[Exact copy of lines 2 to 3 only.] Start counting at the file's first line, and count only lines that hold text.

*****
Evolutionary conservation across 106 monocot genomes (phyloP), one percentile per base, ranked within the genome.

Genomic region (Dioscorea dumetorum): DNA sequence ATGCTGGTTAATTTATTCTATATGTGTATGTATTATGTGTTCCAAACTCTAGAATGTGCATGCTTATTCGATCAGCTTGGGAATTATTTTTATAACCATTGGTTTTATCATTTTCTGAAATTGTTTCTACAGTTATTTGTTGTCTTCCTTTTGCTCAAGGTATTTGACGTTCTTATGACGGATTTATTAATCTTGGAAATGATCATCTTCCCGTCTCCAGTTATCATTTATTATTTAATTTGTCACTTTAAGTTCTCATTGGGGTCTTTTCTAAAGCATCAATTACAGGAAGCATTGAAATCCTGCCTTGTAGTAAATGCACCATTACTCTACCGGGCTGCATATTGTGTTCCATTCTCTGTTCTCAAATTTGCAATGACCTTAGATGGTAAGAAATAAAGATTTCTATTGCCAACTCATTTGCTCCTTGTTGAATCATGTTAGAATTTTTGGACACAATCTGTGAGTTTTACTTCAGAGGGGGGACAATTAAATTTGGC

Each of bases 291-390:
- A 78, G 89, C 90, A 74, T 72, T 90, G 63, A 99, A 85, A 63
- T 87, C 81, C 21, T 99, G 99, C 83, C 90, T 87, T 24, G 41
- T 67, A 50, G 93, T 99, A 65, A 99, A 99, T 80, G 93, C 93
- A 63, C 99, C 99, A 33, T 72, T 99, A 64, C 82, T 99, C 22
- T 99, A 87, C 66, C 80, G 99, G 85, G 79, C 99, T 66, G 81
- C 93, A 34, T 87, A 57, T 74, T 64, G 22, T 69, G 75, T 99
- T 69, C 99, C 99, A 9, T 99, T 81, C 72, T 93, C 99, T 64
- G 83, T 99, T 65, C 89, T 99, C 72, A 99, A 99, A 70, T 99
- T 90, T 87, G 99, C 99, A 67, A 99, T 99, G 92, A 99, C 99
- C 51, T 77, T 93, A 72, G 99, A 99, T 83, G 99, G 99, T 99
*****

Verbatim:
Genomic region (Dioscorea dumetorum): DNA sequence ATGCTGGTTAATTTATTCTATATGTGTATGTATTATGTGTTCCAAACTCTAGAATGTGCATGCTTATTCGATCAGCTTGGGAATTATTTTTATAACCATTGGTTTTATCATTTTCTGAAATTGTTTCTACAGTTATTTGTTGTCTTCCTTTTGCTCAAGGTATTTGACGTTCTTATGACGGATTTATTAATCTTGGAAATGATCATCTTCCCGTCTCCAGTTATCATTTATTATTTAATTTGTCACTTTAAGTTCTCATTGGGGTCTTTTCTAAAGCATCAATTACAGGAAGCATTGAAATCCTGCCTTGTAGTAAATGCACCATTACTCTACCGGGCTGCATATTGTGTTCCATTCTCTGTTCTCAAATTTGCAATGACCTTAGATGGTAAGAAATAAAGATTTCTATTGCCAACTCATTTGCTCCTTGTTGAATCATGTTAGAATTTTTGGACACAATCTGTGAGTTTTACTTCAGAGGGGGGACAATTAAATTTGGC

Each of bases 291-390: